April 16, 2009
Should Christians Participate in the Day of Silence?
That's the question Warren Throckmorton and Laurie Higgins are grappling with on their websites. Tomorrow is the Day of Silence, when students in middle schools and high schools are urged to take a vow of silence in support of gay students who experience discrimination.
Throckmorton, who is a psychology professor at Grove City College, says yay:
Without altering convictions about sexuality, I propose that evangelicals should have something more to contribute than a protest toward the elimination of hostility and aggression against gay people and other people who are viewed as different. Indeed, we should be leading the way to make schools safe and build bridges to those who often equate "Christian" with condemnation.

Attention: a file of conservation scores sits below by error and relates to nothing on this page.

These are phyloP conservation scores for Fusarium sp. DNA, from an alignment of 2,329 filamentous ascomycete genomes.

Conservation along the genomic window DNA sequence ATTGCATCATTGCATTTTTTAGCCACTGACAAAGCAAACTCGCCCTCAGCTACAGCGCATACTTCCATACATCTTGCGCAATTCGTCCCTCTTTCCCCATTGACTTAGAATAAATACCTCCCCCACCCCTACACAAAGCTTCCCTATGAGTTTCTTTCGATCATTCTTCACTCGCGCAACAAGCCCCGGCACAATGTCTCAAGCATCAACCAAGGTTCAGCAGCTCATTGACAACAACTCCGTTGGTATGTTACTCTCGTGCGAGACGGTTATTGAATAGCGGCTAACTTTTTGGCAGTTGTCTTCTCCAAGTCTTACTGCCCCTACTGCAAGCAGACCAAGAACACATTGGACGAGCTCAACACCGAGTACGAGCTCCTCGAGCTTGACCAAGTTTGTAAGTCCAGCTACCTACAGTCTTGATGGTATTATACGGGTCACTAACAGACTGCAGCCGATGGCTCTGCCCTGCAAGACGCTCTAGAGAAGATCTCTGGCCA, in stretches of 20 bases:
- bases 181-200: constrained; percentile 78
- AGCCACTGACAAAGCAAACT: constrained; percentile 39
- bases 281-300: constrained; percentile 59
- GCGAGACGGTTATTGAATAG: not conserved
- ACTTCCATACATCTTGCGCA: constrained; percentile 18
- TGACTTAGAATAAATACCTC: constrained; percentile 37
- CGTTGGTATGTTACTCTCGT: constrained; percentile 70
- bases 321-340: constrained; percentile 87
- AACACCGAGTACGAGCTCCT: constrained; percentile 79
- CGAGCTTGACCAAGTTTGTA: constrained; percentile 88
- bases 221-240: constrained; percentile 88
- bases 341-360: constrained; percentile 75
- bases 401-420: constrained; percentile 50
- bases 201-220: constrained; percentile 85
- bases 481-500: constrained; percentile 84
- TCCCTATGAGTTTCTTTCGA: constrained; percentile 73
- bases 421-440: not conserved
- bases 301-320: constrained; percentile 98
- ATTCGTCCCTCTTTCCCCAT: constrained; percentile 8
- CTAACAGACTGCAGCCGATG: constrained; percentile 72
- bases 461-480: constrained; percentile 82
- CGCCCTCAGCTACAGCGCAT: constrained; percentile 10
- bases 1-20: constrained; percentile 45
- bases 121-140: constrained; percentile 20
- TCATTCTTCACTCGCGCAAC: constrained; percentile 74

Higgins of the Illinois Family Institute says nay:
If parents leave their children in school on the Day of Silence as Dr. Throckmorton recommends, they become complicit in the exploitation of the classroom for partisan political purposes. Dr. Throckmorton's misguided effort does nothing to restore political neutrality to public education. In fact, his effort will help to further institutionalize GLSEN efforts to use public education to undermine orthodox Christian beliefs on the complex and emotionally charged issue of homosexuality.
Throckmorton wants Christians students to carry cards referencing the Golden Rule: "I pledge to treat others the way I want to be treated. 'Do to others as you would have them do to you.'" Higgins wants a walkout.
Another group, the Alliance Defense Fund, advocates for the Day of Truth. On April 20 students are asked to wear T-shirts and pass out cards that tell gay students they can alter their sexual orientation. The cards will say:
I'm speaking the Truth to break the silence.
True tolerance means that people with differing -- even opposing -- viewpoints can freely exchange ideas and respectfully listen to each other.
It's time for an honest conversation about homosexuality.
There's freedom to change if you want to.